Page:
AD closed Cleveland Public Theatre’s 2012 DanceWorks 2012 with a stunning set of performances of “vintage visions!”
Audience members called the work “brilliant, ” “fantastic,” “amazing,” “awesome,” and “beautiful.” Read Donal Rosenberg’s REVIEW in The Cleveland Plain Dealer. Check out the Company’s press release below. Some of this work will be repeated in Antaeus Dance’s next performance: August 10th @ 8:30pm – Arts in August – Lincoln Park in Tremont. Please join us!
Antaeus Dance celebrate 11 years of dance making with repertory concert of audience favorites
MAY 17 – 19, 2012
Antaeus Dance closes its 2011-2012 season with VINTAGE VISIONS, a repertory concert celebrating eleven years of dance making and performance. The Company will perform audience favorites by Artistic/Executive Director Joan Meggitt May 17-19, 2012 in Cleveland Public Theatre’s James Levin Theatre. Tickets are $10 to $25 and can be purchased online at www.cptonline.org or by phone (216) 671-2727, ext. 501.
Antaeus Dance has been creating premiere evening-length danceworks since its launch in 2001. While early concerts followed a more traditional repertory format, the Company has largely devoted itself to large, elaborate works that incorporate original music and extensive set design. VINTAGE VISIONS offers an intimate last look at some of the Company’s most-beloved repertory. Audiences and company members alike share an affinity for the dances to be presented as part of the closing performance of CPT’s DanceWorks 2012.
Dancers Desmond Davis, Heather Koniz, and Joan Meggitt move through an athletic conversation using intense gestures and shared body language in Meggitt’s Hidden Dialogue. The trio has been a staple of Antaeus Dance’s repertory since it premiered in 2003. The intensely physical choreography requires the dancers to throw themselves through space and at one another. It is well-met in the music of Tranquility Bass, who reinterprets compositions by Steve Reich.
Similarly, the 2009 quartet Drift In, Drop Out also explores a gestural vocabulary writ large in the space. This dance features the visceral poetry of Allen Ginsberg paired with music by Philip Glass. Equally at home on the ground and in the air, the dancers create a shifting landscape that soothes and excites with flowing movement and fast-paced exchanges. Marissa Glorioso, Koniz, Meggitt, and Rhian Virostko perform.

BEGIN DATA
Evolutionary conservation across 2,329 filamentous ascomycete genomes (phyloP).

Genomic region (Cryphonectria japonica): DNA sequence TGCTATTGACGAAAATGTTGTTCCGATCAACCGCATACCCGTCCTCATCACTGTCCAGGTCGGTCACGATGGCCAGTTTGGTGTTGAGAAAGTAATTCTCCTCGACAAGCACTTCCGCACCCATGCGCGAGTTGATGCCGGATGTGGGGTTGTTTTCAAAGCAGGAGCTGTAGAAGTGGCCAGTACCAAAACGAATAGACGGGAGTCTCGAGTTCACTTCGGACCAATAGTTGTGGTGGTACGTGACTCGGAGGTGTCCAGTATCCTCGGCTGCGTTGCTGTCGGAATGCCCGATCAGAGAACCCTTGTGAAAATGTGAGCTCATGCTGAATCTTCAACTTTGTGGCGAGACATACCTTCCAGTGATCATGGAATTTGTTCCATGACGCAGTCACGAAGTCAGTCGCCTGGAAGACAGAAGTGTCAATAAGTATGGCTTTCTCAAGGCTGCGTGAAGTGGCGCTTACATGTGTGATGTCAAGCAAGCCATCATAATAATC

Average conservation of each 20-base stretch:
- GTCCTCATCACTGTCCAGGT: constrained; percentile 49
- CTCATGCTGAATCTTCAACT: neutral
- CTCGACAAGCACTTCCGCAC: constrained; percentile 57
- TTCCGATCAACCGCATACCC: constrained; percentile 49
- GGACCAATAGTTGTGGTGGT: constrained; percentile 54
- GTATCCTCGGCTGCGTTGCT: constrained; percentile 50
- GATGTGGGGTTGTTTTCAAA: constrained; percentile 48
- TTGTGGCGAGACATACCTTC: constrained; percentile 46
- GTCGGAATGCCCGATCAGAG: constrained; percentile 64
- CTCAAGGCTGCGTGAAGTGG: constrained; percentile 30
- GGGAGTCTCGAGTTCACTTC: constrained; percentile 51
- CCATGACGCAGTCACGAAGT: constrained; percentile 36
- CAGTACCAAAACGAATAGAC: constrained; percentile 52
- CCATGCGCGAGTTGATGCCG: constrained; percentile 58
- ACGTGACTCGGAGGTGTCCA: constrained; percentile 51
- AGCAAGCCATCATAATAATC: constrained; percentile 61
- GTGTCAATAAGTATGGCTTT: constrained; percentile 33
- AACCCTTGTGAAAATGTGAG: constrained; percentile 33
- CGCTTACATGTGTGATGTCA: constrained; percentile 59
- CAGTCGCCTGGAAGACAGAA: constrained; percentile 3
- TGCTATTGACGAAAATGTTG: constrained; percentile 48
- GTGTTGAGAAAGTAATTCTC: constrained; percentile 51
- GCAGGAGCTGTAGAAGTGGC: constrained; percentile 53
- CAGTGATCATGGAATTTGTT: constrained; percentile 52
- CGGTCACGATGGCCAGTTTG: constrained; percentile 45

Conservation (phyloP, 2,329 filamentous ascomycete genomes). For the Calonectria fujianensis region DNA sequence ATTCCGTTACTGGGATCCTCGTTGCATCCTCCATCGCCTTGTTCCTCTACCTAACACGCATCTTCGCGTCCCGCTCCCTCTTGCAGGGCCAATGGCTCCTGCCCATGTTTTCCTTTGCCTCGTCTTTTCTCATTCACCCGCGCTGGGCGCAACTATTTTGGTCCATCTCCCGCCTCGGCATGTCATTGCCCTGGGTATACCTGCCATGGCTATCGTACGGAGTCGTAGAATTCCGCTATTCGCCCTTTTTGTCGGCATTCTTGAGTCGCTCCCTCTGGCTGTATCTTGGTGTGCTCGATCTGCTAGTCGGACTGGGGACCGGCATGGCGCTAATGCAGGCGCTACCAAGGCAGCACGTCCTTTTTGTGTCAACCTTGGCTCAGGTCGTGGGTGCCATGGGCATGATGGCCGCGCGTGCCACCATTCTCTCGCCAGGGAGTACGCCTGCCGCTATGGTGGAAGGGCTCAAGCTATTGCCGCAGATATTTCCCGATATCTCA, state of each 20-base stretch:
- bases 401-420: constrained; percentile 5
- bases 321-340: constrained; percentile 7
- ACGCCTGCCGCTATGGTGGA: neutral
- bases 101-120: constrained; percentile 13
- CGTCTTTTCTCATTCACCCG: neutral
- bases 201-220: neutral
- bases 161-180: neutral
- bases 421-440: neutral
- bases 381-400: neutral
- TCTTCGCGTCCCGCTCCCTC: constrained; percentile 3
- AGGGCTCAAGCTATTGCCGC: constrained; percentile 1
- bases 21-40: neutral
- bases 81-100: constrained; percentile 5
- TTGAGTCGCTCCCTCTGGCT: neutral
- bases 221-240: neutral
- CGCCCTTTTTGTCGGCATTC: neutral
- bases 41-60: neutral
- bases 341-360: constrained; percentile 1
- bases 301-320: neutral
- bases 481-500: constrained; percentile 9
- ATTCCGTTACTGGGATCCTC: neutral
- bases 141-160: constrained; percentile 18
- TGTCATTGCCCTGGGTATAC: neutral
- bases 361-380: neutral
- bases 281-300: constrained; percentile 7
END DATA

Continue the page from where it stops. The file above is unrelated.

Two solos and a duet balance these small group works.
Koniz will perform Meggitt’s signature 1999 solo The Ghost of Where You Were. This haunting solo is about memories – where the body holds them, and how they are revived, relived, and finally put to sleep. Elements of both dark and light are present is this visually stark dance. Koniz brings an evocative combination of physical strength and emotional vulnerability to the performance of this solo.
Meggitt will perform a new solo entitled idiorrhythmic, during which she breaks apart her own movement vocabulary. The term, from the Greek idiorrhythmos, means “living to one’s own life patterns” and is most commonly used in referring to monasticism. Davis and Meggitt will reprise Twin Souls Departing, a duet Meggitt created for her long-time dance partner, Doug Lodge, and his son Gamaliel, a founding member of Antaeus Dance. This quiet piece juxtaposes two distinct realities. In one a young man (as portrayed by Gamaliel Lodge) suffers a violent end. In the other, an old philosopher contemplates death as he continues to age alone. Both are seen at the same time, each in their own isolated space.
The concert closes with Meggitt’s Holding Patterns, an intimate trio from 1998 that portrays the dichotomy of struggle and acceptance. In the first of two divergent movements, Glorioso, Koniz and Virostko endeavor to meet the world head on, but are unable to do so. While the trio of dancers move together, they are very isolated. In spite of their necessary reliance on one another, the women do not trust one another and circle back to points of solitude throughout the dance. After a revelatory conclusion to the first movement, the action unfolds slowly to reveal an underlying calm. Meggitt elaborates: “This piece operates on two very distinct levels that I see as happening simultaneously, even though the choreography progresses linearly. One is the visceral reality of daily life. It reveals idiosyncrasies of being, nervous twitches, and urges to escape. The other is the internalized calm at the center of the storm; although it is not without its own sadness.” Arvo Part’s music provides a moving score to the action of the dance.